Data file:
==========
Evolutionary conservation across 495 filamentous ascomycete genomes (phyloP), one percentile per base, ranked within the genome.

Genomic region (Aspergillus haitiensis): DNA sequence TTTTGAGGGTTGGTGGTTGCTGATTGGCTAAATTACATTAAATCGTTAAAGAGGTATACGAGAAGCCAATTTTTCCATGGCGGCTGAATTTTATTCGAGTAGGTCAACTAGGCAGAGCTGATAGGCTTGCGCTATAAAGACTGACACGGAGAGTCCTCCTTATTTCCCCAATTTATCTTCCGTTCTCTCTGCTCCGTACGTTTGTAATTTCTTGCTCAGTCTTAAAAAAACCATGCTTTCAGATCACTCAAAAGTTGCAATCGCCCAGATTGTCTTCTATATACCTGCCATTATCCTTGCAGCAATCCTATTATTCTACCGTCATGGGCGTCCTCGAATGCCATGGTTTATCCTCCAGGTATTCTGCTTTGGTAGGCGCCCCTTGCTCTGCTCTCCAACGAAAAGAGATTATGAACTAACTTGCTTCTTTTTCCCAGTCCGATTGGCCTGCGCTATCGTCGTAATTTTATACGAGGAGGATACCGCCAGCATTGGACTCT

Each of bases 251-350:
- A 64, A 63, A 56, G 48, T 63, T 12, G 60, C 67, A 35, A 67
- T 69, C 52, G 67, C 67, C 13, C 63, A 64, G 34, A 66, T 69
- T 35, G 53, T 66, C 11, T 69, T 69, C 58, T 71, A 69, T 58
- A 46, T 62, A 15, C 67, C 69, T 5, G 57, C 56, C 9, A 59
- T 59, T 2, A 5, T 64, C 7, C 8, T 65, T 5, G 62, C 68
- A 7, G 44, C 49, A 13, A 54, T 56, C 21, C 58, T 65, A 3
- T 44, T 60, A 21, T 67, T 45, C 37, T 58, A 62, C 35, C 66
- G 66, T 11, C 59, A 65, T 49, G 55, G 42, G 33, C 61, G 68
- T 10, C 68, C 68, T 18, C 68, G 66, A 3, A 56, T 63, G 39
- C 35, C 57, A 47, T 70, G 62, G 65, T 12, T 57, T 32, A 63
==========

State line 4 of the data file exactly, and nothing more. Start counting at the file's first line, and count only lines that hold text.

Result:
- A 64, A 63, A 56, G 48, T 63, T 12, G 60, C 67, A 35, A 67